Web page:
That same fleet but new face

Exactly 45 years ago this Victory Day, the US Seventh fleet that Vice-Admiral Joseph P. Aucoin commands today was steaming into the Bay of Bengal threatening to bomb India.

By SUJAN DUTTA
  • Published 17.12.16
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Aucoin 

New Delhi, Dec. 16: Exactly 45 years ago this Victory Day, the US Seventh fleet that Vice-Admiral Joseph P. Aucoin commands today was steaming into the Bay of Bengal threatening to bomb India.

Marking India's biggest victory in war, about 93,000 Pakistani soldiers, most of them in Dhaka, were surrendering to Indian forces on December 16, 1971.

Today Aucoin is in New Delhi, a dreaminess in his eyes as he remembers the taste of his favourite north Indian gravy whose name he cannot quite recall. It sounds like butter chicken. He is being hosted by the Indian navy chief and his friend, Admiral Sunil Lanba.

Aucoin is the 25th chief since 1971 of the US Seventh Fleet, which was ordered by President Richard Nixon into waters off India for potential intervention in the war that led to the birth of Bangladesh. The then fleet commander, Vice-Admiral William P. Mack, died in 2003.

"Yes, if you don't follow history, history tends to repeat itself," the current Seventh Fleet commander, Aucoin, said in New Delhi this afternoon.

Aucoin said: "Look where we have come now: we are working closely as two democracies. We've had one of the largest joint exercises in 2015 and in my current visit we are talking about the next big one."

The Seventh Fleet's Task Force 74 had in the lead the 75,000-tonne USS Enterprise carrier - the largest warship in the world in 1971. TF 74 comprised 10 ships and probably a nuclear submarine.

America's declared intent was to make room for the Pakistani soldiers to flee and probably evacuate them from Chittagong and elsewhere on the Bay of Bengal coast. The task force had set sail from the Gulf of Tonkin on the North Vietnamese and southern Chinese coast.

The TF74 was sweeping into the Bay of Bengal on December 16. The speed of the Pakistani capitulation in what was then East Pakistan took everyone by surprise.

But there was something else that took the Americans by shock. Weeks earlier, Moscow had used a provision in the Indo-Soviet Treaty that then Prime Minister Indira Gandhi had signed with the USSR and activated its Pacific Fleet. As the US flotilla entered the Indian Ocean, a Soviet submarine popped up.

Admiral Vladimir Kruglyakov, who commanded the Soviet Pacific Fleet, wrote later, according to documents declassified by the US state department in 2010: "The chief commander's order was that our subs should surface when the Americans appear. It was done to demonstrate to them that we had nuclear submarines in the Indian Ocean. So when our subs surfaced, they recognised us. In the way of the Americans stood Soviet cruisers, destroyer and atomic submarines equipped with anti-ship missiles... we blocked them and did not allow them to close in on Karachi, Chittagong and or Dacca."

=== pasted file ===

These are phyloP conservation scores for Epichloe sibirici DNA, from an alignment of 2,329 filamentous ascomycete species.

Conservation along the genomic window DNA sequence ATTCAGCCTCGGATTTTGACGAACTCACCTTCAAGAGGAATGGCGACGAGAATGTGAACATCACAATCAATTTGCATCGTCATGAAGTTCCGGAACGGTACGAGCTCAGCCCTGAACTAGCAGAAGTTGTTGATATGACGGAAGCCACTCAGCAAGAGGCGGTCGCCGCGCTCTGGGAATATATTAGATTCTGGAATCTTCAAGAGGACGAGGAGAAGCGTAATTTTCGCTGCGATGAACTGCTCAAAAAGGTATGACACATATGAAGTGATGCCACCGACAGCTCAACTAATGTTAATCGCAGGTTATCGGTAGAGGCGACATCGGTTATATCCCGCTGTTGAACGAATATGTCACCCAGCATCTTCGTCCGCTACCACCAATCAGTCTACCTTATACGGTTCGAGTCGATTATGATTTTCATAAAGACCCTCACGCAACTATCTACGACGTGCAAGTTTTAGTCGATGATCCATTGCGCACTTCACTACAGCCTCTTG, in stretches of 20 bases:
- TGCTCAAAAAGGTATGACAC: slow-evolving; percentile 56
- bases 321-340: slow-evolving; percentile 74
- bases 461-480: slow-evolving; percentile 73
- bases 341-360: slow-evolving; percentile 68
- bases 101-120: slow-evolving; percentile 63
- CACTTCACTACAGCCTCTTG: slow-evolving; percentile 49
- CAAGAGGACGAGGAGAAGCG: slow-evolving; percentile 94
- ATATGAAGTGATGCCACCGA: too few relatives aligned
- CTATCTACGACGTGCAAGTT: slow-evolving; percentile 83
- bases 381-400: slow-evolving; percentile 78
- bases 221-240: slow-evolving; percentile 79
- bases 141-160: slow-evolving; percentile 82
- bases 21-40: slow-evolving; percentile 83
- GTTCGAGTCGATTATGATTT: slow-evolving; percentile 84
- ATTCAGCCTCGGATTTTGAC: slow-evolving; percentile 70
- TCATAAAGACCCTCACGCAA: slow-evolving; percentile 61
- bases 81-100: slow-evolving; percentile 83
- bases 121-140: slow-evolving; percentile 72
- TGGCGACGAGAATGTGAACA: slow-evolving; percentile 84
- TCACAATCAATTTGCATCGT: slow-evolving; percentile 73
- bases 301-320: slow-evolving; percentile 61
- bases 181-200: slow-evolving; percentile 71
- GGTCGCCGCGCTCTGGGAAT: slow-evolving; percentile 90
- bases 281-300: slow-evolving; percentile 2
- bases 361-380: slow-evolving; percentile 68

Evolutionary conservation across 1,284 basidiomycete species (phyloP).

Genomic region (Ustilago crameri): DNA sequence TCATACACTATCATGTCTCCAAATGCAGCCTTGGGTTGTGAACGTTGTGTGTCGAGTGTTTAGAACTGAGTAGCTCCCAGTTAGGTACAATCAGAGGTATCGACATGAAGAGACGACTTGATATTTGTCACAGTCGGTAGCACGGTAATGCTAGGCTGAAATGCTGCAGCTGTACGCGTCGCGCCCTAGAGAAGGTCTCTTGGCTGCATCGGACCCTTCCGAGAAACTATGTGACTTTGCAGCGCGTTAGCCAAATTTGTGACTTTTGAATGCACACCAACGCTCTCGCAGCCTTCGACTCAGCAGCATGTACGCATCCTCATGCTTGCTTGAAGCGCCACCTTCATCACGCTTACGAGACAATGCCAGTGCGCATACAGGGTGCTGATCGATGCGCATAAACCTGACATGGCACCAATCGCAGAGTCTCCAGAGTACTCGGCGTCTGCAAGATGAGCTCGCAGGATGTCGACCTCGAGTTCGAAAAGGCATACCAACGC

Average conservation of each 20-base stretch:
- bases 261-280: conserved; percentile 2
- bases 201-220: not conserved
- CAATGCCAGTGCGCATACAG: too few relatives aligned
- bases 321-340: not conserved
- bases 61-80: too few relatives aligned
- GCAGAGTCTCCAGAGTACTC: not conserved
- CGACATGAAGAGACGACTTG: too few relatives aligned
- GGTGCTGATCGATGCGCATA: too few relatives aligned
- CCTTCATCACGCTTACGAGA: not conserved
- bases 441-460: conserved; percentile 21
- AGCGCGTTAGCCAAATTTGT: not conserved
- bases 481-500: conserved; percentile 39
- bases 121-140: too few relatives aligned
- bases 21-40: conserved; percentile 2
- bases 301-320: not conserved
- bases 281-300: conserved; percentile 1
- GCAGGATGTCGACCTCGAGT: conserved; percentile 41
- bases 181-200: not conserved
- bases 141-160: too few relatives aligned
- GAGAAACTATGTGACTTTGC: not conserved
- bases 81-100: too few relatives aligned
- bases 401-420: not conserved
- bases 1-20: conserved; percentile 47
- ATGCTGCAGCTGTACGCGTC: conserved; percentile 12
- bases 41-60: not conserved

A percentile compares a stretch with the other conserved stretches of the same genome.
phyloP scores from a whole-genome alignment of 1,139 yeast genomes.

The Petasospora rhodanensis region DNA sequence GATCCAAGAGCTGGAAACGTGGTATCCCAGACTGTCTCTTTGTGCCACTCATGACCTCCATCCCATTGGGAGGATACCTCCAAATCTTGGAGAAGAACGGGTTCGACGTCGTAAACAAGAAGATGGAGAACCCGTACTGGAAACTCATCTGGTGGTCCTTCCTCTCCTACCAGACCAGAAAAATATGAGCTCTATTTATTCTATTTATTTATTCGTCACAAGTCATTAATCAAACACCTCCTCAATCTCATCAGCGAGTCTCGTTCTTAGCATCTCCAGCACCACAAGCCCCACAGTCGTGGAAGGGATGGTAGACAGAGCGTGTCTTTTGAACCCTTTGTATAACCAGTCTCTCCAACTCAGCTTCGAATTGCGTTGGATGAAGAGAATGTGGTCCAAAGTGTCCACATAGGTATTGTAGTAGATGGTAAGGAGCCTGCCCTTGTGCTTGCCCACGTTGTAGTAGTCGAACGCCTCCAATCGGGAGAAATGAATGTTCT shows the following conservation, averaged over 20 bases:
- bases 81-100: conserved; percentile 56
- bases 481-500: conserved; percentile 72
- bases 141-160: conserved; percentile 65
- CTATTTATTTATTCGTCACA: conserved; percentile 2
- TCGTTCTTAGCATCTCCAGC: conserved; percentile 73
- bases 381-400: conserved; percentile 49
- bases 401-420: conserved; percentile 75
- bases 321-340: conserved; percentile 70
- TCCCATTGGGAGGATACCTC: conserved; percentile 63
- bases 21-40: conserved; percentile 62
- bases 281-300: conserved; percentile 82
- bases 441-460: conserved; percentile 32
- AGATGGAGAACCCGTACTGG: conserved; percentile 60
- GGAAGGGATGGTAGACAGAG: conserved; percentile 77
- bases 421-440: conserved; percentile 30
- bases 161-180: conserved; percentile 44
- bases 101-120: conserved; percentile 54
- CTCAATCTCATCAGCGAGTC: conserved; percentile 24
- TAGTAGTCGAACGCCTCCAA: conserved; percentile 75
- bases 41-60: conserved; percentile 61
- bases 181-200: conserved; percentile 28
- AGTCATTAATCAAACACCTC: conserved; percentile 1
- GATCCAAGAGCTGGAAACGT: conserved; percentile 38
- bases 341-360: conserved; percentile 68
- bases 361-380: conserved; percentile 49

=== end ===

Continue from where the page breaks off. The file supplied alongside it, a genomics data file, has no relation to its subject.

The US Task Force 74 was too late to help Pakistan. It continues to remain in America's Seventh Fleet and is now tasked with its submarine operations. Its boats are likely in the Bay of Bengal next year for the 21st edition of the Malabar series of exercises.

Aucoin says the next set of the series would see expanded drills in submarine-hunting exercises. The US Navy's P8 Poseidon aircraft and the Indian Navy's (imported from the US) P8i maritime surveillance planes would operate jointly. The Malabar exercises are now trilateral with the involvement of the Japanese Maritime Self-Defence Forces (JMSDF).

Aucoin says his main responsibility is to ensure that the Sea Lanes of Communication (SLOC) in the Indian Ocean Region and in the South China Sea remain open. It is the militarisation of the South China Sea that is of immediate concern in his area of responsibility. Even as he is doing that, he is seeing a Bay of Bengal that is also getting more militarised.

Earlier this month, Bangladesh took possession of the first of two Ming-class submarines - its first under-surface platform - from China. It has a maritime dispute with Myanmar to its east.

Three years ago, Bangladesh and Myanmar had mobilised forces. Unlike that dispute, Bangladesh has been able to resolve its maritime boundary with India to its west.

Aucoin says the India-Bangladesh model of maritime dispute resolution possibly holds a lesson for many countries, including those along the South China Sea. China is building and deploying forces in islands it claims or is artificially creating.

"The verdict (of the international arbitration court) was not in best favour of India but India abided by it," notes Aucoin. India accepted the verdict of the international arbitration court even though much of it went against its claims against Bangladesh.